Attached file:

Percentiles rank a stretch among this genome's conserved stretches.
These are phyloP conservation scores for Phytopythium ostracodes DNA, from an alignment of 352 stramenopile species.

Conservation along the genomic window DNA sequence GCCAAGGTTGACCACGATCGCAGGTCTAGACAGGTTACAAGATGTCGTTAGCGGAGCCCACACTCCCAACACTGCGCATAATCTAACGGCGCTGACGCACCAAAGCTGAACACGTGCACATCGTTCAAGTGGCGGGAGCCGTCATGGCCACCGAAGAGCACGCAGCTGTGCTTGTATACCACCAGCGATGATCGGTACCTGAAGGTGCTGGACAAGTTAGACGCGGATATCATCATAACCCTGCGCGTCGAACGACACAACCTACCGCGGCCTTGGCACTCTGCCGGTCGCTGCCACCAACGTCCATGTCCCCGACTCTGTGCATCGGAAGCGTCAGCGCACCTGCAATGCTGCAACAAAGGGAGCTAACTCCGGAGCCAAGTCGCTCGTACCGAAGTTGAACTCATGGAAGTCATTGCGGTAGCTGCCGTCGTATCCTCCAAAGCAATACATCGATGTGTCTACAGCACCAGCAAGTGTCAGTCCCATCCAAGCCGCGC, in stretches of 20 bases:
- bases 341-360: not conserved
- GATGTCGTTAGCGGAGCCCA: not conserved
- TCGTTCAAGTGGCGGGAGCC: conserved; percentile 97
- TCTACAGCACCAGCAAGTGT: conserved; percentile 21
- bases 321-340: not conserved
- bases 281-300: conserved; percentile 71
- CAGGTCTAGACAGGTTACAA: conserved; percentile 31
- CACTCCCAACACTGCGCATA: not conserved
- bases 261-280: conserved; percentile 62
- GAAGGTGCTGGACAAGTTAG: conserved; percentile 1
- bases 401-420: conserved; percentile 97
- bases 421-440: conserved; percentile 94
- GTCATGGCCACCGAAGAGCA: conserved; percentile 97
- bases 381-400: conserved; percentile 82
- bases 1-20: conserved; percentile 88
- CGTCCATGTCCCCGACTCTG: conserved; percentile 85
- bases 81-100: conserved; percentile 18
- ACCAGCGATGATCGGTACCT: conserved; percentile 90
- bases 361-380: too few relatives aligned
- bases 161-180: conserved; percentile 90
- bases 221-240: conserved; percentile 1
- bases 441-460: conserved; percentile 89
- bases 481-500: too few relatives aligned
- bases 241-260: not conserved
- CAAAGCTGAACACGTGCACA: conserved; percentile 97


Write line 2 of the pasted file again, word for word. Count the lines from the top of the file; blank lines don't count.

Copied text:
These are phyloP conservation scores for Phytopythium ostracodes DNA, from an alignment of 352 stramenopile species.